study of the ad's textual content, its relations with the context, and
its use of communication strategies (linguistic, iconic, discursive).
Thus, the book emphasises the dynamic process in advertising: ads are
messages that are constructed and imply an active participation to be


The book content reveals clearly that it is not comprehensive in its
exploration of advertising, neither is it deep in what it does, nor is
it usable as such throughout the English-speaking world. Indeed, while
the iconic side of ads is rightly taken into consideration, music is
not. If images are considered part of the "language of advertising",
why should not the music accompanying TV ads be so too? One could
consider that this exclusion was announced by the book subtitle,
"Written texts". The non-consideration of music seems to serve as a
justification not to analyse TV ads, although they reach a very wide
audience and present a particularly interesting combination of all
different types of communication strategies (oral and written text,
icons, music, "movement"). This is all the less understandable that
internet ads, seen by fewer people than TV ads, are mentioned. The very
simple manner in which internet in general is presented will be
appreciated in areas where access to computers is limited, but in
others might appear as rather childish. The book does not go into
particularly precise explanations of relevant aspects of theory, but
merely introduces various concepts. Finally, the ads analysed and
referred to are all British and will not appeal to students in
different parts of the English-speaking world.

However, a book is written with a specific audience in mind and it
cannot do everything. What this book does is to provide a very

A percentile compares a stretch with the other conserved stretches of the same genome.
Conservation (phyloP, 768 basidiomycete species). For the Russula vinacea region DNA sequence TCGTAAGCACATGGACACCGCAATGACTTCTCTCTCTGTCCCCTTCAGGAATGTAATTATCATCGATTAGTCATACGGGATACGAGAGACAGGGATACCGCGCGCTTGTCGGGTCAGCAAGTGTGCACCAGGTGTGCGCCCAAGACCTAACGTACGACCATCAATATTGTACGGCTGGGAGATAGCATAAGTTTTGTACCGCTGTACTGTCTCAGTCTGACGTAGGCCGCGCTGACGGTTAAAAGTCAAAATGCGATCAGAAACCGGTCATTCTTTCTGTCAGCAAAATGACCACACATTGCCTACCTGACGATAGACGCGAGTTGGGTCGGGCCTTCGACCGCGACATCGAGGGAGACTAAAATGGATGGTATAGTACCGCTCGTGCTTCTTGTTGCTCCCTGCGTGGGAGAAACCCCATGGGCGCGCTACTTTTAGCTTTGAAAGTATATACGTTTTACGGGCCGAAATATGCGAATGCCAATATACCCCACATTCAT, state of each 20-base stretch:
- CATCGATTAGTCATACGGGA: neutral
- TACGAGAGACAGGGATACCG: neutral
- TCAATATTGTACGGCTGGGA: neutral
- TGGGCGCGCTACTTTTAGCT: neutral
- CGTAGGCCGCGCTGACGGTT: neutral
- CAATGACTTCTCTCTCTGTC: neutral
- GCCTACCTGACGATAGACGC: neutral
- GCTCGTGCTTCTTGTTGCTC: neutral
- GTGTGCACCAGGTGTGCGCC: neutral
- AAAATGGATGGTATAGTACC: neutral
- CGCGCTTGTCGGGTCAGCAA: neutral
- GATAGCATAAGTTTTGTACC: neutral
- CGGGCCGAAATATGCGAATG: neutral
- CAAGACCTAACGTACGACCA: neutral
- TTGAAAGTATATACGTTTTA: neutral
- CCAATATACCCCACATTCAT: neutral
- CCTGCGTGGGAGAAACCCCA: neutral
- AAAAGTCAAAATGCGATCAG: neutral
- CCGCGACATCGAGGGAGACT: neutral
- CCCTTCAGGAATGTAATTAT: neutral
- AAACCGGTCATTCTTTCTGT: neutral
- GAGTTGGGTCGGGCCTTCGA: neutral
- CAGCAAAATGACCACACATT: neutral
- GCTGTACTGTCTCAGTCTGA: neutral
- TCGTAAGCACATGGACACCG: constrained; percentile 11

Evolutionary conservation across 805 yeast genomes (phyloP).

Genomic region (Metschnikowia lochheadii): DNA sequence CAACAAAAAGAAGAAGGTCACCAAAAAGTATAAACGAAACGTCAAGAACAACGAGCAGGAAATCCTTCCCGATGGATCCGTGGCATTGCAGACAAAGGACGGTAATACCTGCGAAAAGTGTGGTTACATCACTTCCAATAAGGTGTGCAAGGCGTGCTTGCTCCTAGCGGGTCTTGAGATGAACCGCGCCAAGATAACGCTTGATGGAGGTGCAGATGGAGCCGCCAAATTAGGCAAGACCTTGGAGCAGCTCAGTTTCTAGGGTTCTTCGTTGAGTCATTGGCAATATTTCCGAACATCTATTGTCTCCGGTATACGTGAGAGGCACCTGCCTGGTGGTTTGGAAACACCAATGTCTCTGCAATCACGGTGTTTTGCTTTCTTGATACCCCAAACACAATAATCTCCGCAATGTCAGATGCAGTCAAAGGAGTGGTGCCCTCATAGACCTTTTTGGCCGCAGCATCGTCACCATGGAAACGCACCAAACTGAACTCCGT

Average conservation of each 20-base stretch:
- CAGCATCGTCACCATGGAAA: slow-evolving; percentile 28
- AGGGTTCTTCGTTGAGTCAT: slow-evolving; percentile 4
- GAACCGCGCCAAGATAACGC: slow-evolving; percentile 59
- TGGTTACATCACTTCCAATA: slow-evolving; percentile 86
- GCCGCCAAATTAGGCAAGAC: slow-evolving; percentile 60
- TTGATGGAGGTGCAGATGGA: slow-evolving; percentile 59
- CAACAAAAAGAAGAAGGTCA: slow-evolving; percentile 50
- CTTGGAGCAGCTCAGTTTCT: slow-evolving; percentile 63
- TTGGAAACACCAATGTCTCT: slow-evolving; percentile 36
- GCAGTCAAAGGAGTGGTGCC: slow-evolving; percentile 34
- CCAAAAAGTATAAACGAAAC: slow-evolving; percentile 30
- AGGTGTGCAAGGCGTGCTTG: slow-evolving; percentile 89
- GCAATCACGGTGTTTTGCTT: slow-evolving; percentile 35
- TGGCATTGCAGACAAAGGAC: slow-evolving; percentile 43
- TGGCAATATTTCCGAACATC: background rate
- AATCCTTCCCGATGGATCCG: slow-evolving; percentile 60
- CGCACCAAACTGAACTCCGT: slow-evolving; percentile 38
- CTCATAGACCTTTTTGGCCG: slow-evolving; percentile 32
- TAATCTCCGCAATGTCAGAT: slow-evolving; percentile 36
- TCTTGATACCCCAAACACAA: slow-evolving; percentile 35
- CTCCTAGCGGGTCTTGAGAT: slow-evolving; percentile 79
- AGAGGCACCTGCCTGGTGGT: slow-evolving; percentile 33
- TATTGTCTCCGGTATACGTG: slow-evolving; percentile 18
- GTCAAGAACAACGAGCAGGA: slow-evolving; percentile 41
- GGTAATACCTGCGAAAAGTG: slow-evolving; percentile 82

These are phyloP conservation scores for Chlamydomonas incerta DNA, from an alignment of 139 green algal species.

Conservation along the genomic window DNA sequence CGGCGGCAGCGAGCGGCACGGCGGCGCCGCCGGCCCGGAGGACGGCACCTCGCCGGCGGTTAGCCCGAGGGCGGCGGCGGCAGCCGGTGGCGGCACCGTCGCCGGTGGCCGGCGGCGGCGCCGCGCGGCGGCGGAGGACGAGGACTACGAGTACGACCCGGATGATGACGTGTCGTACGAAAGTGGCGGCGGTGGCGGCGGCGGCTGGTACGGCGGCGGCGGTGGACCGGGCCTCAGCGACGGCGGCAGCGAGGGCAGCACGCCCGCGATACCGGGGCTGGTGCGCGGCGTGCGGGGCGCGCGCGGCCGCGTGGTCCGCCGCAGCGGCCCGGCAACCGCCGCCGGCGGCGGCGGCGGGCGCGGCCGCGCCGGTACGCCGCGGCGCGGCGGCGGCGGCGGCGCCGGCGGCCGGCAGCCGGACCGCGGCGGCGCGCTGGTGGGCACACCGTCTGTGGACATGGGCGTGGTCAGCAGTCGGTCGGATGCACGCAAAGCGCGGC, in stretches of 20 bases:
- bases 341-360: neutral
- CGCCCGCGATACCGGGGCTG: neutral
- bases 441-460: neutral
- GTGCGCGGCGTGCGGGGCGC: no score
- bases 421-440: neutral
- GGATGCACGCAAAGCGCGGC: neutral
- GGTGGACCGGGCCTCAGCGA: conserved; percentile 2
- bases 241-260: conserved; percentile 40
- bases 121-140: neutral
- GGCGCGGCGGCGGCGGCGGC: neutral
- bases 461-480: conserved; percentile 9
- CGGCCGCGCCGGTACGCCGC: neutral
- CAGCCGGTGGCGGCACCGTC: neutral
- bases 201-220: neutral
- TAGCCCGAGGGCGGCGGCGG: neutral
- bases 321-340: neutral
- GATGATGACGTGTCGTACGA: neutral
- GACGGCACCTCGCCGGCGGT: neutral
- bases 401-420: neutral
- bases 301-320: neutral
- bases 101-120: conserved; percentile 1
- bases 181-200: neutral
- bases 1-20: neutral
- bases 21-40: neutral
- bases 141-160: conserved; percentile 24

accessible and practical introduction to the ways some types of
advertising language works in its context to (preferably British)
students towards the end of their secondary education or very beginning
of higher education. Explanations are short and simple. Every single
word that might appear technical is clearly defined in the units and in
the index of terms (combined glossary and index). The pedagogical
approach (from concrete activities to some theory and again to concrete
activities) is very conducive to learning and awakening of critical

As such, this book is not comparable with Guy Cook's "Discourse of
Advertising" (2nd ed., 2001) that is clearly written with more advanced
students in mind and is also published by Routledge. (See for a review of this
book.) However, "The Language of Advertising" contains numerous
pedagogical ideas that would gain to be included in any course on

ABOUT THE REVIEWER Elisabeth Le is Assistant Professor of Applied Linguistics in the Department of Modern Languages and Cultural Studies at the University of Alberta (Canada). Her main research interests are in Discourse Analysis. Her present research project deals with the representation of intercultural relations, national identity and ideology in French, American, and Russian newspapers.